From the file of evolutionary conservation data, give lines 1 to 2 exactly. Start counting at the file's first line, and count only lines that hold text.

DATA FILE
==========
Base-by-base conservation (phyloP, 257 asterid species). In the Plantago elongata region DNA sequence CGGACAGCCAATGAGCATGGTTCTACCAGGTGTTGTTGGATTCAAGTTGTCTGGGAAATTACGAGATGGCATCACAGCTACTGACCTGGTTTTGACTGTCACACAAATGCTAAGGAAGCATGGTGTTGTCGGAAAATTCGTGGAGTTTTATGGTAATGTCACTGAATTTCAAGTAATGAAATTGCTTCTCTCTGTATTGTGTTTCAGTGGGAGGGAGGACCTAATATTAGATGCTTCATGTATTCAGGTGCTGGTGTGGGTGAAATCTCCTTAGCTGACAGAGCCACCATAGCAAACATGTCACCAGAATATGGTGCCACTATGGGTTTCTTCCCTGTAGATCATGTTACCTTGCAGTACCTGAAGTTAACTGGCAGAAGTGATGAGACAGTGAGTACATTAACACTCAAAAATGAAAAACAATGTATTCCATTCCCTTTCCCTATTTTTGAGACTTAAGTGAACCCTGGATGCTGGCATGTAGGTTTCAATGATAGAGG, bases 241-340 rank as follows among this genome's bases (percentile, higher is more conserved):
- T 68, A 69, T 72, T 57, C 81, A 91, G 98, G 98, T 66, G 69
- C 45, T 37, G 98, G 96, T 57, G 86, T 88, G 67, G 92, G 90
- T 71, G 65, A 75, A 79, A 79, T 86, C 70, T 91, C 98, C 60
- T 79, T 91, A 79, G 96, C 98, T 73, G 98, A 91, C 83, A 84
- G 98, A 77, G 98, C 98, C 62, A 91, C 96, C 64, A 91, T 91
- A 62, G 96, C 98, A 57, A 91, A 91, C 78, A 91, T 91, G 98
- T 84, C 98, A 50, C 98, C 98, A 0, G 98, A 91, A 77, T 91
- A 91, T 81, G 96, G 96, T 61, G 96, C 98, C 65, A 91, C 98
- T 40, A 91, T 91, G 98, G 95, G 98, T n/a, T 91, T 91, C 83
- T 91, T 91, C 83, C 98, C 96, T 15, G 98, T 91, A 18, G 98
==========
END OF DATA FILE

Base-by-base conservation (phyloP, 257 asterid species). In the Plantago elongata region DNA sequence CGGACAGCCAATGAGCATGGTTCTACCAGGTGTTGTTGGATTCAAGTTGTCTGGGAAATTACGAGATGGCATCACAGCTACTGACCTGGTTTTGACTGTCACACAAATGCTAAGGAAGCATGGTGTTGTCGGAAAATTCGTGGAGTTTTATGGTAATGTCACTGAATTTCAAGTAATGAAATTGCTTCTCTCTGTATTGTGTTTCAGTGGGAGGGAGGACCTAATATTAGATGCTTCATGTATTCAGGTGCTGGTGTGGGTGAAATCTCCTTAGCTGACAGAGCCACCATAGCAAACATGTCACCAGAATATGGTGCCACTATGGGTTTCTTCCCTGTAGATCATGTTACCTTGCAGTACCTGAAGTTAACTGGCAGAAGTGATGAGACAGTGAGTACATTAACACTCAAAAATGAAAAACAATGTATTCCATTCCCTTTCCCTATTTTTGAGACTTAAGTGAACCCTGGATGCTGGCATGTAGGTTTCAATGATAGAGG, bases 241-340 rank as follows among this genome's bases (percentile, higher is more conserved):
- T 68, A 69, T 72, T 57, C 81, A 91, G 98, G 98, T 66, G 69